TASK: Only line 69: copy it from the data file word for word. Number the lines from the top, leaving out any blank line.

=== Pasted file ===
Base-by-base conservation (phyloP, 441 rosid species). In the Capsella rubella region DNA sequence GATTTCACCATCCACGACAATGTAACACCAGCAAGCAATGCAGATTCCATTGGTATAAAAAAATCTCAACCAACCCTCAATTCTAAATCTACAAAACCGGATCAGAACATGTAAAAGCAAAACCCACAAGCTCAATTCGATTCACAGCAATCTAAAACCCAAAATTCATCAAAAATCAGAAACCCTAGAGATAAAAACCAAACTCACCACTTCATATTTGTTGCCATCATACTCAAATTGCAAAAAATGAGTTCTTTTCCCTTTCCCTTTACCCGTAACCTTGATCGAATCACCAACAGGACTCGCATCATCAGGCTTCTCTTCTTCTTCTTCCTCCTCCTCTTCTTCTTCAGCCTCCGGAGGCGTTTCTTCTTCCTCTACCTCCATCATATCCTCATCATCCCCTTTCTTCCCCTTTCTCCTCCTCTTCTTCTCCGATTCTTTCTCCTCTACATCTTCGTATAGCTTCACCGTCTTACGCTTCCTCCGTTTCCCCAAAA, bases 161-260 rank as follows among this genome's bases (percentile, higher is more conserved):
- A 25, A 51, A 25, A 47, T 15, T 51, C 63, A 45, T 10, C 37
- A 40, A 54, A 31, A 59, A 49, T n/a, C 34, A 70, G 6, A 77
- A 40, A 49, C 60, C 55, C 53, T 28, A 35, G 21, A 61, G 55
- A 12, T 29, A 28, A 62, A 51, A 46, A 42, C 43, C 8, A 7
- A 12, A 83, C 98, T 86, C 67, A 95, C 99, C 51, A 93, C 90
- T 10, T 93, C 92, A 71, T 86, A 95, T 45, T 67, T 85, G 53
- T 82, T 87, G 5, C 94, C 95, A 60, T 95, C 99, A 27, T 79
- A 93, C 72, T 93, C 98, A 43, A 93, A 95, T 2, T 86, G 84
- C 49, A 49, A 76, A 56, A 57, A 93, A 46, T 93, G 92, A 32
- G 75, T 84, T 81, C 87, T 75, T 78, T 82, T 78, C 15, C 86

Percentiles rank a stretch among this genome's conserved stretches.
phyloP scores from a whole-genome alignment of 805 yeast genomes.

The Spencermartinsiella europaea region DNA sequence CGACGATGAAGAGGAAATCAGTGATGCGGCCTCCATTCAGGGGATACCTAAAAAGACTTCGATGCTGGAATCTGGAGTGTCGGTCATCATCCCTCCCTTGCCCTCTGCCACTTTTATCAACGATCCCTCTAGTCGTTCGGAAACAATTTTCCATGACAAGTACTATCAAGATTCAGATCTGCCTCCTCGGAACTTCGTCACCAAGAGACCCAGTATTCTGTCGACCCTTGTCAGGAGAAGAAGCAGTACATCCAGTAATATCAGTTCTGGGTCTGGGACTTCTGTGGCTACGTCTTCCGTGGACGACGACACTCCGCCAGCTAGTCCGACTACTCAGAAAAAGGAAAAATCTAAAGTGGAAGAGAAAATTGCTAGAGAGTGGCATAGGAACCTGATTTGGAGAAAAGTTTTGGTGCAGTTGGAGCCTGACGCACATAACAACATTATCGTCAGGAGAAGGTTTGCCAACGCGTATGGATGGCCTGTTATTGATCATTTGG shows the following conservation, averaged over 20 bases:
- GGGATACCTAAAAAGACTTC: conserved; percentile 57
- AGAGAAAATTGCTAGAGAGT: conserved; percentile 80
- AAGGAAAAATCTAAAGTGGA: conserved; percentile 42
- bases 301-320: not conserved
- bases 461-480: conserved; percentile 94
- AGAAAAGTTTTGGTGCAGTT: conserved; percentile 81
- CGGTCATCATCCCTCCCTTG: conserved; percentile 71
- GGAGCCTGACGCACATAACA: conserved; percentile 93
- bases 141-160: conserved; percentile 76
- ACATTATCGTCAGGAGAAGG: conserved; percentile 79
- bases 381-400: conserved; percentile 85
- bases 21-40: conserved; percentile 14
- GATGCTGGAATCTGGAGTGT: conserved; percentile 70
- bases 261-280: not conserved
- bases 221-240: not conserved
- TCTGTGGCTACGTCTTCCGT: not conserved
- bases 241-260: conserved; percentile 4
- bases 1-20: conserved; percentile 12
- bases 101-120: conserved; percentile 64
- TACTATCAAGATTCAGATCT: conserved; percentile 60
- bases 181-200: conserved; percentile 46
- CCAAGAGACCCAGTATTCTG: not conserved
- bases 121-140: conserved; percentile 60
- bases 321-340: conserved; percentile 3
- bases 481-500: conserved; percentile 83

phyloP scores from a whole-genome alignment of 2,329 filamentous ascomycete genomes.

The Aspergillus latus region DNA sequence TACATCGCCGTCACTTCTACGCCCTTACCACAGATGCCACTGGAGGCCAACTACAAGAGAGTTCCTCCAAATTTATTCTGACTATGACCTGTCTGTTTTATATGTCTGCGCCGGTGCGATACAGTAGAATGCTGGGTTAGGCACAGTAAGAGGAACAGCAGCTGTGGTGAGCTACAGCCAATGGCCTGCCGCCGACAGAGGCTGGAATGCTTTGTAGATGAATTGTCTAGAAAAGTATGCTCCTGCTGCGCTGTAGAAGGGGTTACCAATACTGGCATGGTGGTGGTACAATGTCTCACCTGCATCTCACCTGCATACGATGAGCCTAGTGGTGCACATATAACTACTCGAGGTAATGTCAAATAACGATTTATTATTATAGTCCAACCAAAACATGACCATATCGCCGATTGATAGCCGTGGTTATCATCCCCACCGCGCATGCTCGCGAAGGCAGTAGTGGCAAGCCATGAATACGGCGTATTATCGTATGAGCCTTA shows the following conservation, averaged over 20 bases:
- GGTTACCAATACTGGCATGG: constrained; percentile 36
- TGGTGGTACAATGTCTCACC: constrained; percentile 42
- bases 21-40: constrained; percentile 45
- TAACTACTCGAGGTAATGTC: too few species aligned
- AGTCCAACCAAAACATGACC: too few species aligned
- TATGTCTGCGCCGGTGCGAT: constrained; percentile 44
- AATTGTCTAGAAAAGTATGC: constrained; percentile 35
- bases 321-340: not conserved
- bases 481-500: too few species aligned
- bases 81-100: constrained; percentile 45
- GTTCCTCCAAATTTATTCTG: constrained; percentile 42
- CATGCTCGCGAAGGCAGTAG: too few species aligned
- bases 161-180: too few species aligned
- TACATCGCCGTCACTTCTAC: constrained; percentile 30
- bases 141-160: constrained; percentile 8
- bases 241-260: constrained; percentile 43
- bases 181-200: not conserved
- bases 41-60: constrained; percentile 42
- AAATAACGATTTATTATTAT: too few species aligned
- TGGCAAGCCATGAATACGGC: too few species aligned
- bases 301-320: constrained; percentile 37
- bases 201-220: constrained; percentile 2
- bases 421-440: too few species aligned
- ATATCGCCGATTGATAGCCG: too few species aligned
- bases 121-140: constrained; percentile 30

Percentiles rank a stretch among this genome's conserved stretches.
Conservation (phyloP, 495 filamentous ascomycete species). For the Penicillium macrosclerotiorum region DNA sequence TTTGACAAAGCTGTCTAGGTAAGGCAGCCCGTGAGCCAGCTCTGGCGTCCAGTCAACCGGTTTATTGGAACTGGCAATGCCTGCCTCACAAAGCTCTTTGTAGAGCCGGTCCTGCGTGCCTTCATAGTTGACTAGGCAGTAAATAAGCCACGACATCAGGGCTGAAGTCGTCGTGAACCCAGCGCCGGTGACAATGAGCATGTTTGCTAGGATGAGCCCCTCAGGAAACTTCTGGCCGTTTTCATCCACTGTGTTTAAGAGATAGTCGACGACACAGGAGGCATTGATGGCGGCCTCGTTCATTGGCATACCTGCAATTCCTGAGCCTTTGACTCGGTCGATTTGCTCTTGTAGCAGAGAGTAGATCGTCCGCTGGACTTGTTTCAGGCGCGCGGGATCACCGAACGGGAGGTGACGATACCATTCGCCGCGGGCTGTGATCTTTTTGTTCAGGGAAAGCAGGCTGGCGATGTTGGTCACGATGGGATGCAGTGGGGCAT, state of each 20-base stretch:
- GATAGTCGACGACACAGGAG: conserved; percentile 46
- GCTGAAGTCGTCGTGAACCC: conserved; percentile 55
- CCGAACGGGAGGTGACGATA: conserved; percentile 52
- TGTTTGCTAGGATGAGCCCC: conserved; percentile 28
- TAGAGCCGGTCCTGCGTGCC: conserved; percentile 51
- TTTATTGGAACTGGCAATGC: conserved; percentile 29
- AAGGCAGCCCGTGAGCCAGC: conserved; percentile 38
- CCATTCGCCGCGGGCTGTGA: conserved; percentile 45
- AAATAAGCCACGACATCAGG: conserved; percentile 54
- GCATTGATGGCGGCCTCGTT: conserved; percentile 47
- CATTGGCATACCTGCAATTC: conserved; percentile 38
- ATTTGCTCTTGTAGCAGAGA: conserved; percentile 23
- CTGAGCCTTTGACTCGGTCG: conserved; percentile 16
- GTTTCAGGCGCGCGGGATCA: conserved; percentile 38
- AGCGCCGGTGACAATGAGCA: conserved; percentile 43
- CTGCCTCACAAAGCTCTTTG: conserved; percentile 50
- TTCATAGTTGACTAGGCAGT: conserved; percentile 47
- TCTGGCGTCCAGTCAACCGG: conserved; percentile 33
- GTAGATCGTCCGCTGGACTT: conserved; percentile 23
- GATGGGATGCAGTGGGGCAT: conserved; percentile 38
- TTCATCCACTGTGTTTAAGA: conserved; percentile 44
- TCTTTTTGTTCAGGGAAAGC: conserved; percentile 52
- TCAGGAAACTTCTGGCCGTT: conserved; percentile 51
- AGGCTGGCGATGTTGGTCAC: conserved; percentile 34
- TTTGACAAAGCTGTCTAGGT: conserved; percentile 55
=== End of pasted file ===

- GATAGTCGACGACACAGGAG: conserved; percentile 46